Weeks after a documentary exposing injustices at a South Florida for-profit immigration detention center debuted at a national film festival, Claudio Rojas— the film’s inside source— was arrested by U.S. Immigration and Customs Enforcement in Miramar during his annual visa check-in, records show.
The film, “The Infiltrators,” also will premiere at the Miami Film Festival on Tuesday and Wednesday at the Silverspot Cinema. Rojas was planning to attend.
Records show Rojas remained detained at Krome detention center in South Miami-Dade as of Sunday. His attorneys say he was apprehended Wednesday without cause and is now facing immediate deportation.
“They called Claudio’s name and then three agents just grabbed him,” one of his lawyers, Sandy Pineda, told the Miami Herald over the weekend. “He has no criminal record. They did not allow us any due process, did not allow his attorneys to talk to him and took away his passport. They told us we had nothing to say to him and that his order for arrest came from the higher-ups. It’s grotesque.”
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ICE said it “cannot comment on this case.”
Rojas— an Argentine immigrant turned fiery activist who has made national headlines over the last decade — became a gold mine of information to the National Immigrant Youth Alliance after he was first detained by ICE in 2010 for overstaying his visa. He lives in Miramar with his wife and his two adult children, and just became a grandfather.
The 53-year-old leaked the complex workings of the Broward Transitional Center, a for-profit institution that detained hundreds of immigrants without trial, filmmakers said. The Broward facility serves as a holding space for impending deportations of immigrants who came into the country illegally.
His statements to the non-profit, which at the time was trying to halt his deportation, inspired the making of a film — “The Infiltrators”— which premiered at the Sundance Film Festival in Utah in early February.
The documentary follows a “rag-tag group of undocumented youth – Dreamers –who deliberately get detained by Border Patrol in order to infiltrate a shadowy, for-profit detention center,” according to the film’s synopsis. It exposes the “awful conditions immigrants face while unfairly detained and holding no power over their future.”
The events depicted took place in 2012, during the Obama administration.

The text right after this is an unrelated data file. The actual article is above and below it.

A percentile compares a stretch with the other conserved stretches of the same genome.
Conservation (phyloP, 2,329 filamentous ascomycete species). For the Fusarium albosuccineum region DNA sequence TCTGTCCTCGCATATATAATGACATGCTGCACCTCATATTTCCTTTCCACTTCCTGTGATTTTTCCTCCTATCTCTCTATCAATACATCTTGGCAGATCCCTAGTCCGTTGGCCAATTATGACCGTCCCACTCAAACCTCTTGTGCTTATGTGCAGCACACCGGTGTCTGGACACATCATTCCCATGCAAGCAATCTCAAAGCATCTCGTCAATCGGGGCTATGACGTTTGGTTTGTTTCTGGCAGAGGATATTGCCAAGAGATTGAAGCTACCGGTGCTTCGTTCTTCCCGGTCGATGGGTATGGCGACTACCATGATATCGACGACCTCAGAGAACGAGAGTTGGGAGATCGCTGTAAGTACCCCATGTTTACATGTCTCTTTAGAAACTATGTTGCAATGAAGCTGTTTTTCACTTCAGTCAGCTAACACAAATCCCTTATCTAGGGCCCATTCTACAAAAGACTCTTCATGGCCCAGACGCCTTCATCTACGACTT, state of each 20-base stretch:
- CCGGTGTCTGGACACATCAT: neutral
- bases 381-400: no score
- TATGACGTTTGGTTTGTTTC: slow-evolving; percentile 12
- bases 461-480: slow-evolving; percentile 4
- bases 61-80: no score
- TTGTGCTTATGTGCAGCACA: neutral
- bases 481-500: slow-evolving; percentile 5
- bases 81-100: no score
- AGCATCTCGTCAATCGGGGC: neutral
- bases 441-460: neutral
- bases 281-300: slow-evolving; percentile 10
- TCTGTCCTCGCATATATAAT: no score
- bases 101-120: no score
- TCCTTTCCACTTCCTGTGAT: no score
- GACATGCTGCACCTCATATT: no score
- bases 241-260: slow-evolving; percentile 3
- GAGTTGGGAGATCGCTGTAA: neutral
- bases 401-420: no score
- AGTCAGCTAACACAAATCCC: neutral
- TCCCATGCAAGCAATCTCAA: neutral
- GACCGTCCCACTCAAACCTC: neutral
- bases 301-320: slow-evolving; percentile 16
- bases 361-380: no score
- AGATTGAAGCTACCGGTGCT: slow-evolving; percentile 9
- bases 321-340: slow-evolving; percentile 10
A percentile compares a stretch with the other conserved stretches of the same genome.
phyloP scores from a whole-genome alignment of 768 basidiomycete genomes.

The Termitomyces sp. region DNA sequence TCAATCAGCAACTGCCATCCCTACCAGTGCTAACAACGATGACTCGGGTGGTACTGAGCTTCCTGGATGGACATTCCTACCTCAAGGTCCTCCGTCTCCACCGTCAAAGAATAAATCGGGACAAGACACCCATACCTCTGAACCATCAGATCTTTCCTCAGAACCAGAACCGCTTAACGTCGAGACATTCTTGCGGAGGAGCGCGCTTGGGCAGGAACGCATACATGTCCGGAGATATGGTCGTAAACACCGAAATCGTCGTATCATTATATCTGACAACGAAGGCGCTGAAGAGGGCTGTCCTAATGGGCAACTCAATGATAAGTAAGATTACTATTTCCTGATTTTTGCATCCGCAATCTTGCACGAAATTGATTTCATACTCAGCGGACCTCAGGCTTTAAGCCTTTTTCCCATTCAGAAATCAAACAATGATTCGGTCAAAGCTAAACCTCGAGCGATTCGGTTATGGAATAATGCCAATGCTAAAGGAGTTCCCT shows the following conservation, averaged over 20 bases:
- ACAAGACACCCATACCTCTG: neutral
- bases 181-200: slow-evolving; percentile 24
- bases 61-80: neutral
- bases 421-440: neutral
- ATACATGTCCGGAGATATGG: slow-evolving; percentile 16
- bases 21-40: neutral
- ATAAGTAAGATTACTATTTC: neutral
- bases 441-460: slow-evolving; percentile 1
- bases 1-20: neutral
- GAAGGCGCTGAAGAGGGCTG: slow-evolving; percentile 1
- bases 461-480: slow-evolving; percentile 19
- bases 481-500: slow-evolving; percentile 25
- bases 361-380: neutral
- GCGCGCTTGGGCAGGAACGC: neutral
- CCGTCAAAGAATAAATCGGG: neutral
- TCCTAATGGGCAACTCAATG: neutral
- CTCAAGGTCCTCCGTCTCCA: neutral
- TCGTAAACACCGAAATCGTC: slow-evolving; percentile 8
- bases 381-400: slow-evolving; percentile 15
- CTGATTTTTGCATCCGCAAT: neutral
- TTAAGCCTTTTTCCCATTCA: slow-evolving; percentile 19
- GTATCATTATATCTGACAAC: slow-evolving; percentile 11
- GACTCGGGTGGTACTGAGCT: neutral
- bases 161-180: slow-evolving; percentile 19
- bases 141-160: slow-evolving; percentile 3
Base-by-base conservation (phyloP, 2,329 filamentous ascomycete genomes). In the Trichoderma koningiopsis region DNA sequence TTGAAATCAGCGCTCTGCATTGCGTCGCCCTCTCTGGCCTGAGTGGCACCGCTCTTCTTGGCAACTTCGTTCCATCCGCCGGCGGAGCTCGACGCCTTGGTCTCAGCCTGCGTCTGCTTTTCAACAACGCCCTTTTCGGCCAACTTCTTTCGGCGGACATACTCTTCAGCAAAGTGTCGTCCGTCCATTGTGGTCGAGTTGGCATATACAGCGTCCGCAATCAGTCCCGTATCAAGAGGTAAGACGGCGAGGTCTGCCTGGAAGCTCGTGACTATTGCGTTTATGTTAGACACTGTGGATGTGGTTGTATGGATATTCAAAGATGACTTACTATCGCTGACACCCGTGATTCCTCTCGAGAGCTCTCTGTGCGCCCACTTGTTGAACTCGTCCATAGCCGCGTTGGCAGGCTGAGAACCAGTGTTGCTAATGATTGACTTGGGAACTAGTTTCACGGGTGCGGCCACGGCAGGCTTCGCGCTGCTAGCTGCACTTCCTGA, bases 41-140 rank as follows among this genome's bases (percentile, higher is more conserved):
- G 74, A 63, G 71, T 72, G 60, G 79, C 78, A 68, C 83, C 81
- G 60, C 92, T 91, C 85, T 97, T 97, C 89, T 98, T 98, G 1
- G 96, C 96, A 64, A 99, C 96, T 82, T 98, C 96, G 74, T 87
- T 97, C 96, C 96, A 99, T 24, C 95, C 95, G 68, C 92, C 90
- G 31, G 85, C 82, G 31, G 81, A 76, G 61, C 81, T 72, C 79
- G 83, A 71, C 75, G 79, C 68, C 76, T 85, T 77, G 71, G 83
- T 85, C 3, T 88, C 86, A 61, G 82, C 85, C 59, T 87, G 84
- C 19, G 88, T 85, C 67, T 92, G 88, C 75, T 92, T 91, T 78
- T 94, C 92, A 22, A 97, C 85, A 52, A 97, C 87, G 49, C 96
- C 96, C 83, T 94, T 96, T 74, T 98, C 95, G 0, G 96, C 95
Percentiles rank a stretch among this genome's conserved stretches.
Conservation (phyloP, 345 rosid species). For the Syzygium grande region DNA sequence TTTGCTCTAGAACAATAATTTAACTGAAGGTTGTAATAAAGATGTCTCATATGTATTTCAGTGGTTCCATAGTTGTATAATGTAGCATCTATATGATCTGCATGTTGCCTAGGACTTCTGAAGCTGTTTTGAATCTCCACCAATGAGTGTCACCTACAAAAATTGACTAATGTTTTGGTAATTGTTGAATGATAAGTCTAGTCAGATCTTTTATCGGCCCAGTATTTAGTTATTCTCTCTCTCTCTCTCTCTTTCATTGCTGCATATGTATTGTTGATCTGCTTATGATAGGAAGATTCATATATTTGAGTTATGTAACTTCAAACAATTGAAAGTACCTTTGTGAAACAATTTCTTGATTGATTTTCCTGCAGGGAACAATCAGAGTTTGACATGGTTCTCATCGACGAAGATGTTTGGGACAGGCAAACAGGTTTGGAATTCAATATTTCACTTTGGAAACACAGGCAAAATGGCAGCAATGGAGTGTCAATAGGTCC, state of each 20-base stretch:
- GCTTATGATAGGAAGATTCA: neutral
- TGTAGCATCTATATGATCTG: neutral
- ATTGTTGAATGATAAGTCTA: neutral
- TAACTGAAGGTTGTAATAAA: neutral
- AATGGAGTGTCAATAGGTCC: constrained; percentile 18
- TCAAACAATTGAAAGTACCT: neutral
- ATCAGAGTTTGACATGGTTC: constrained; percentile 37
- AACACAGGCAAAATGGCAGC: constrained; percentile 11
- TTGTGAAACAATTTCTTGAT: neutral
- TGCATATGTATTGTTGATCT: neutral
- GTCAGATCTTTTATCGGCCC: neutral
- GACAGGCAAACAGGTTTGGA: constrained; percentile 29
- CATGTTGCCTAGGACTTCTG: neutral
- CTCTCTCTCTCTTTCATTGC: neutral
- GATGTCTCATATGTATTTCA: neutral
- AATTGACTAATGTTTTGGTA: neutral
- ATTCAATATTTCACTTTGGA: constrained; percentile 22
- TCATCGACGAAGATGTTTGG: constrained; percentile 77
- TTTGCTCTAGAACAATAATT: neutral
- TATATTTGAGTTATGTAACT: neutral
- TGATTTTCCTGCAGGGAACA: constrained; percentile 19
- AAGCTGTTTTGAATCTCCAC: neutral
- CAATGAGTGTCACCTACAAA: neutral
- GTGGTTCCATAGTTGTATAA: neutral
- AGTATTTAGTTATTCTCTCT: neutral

According to Pineda, Rojas has a pending T Visa application. His lawyers have also filed a stay of deportation, which has been denied, but has since filed a motion to reopen it.
T Visas are issued to victims of human and labor trafficking. His attorneys say Rojas became an applicant after being victimized by an employer, a case under investigation by the U.S. Department of Labor. According to ICE policy, people with pending T Visas are granted protection from deportation and can serve as a pathway to permanent resident status.
Viridiana Martinez, one of the original infiltrators who purposely got booked into the detention center, told the Miami Herald that the filmmakers believe Rojas’ “detention is retaliation for his activism.”
“It’s retaliation for who Claudio represents — the undocumented immigrants that have fought back and have not accepted detention as their only option; the people that say ‘I’m going to fight for my freedom,’ ” Martinez said, citing Rojas’ hunger strikes and consequential solitary confinements.
Martinez said the immigrant community is hoping for congressional intervention, specifically from the office of Florida Democratic Congressman Ted Deutch, who in 2012 called on ICE to investigate Broward Transitional Center in Pompano Beach. Twenty-six House members signed Deutch’s letter to ICE Director John Morton, urging a “case-by-case” review of each individual detainee.
“We’re knocking on his door right now hoping that he will match the courage that Claudio has by introducing a private bill,” Martinez said. “Now is the time to go to bat.”
A spokesman for Deutch said in an email that “the congressman’s office is looking into it.”
Cristina Ibarra, one of the co-directors of the movie, has written an open letter to ICE requesting that Rojas be released and allowed to attend the Miami festival screenings this week.
“Separate from this Florida screening, Mr. Rojas has already been invited to appear in a number of other film festivals across the nation,” Ibarra wrote. “As a result of ICE’s actions, the American public will now lose his voice in the many upcoming national conversations about our immigration policy.”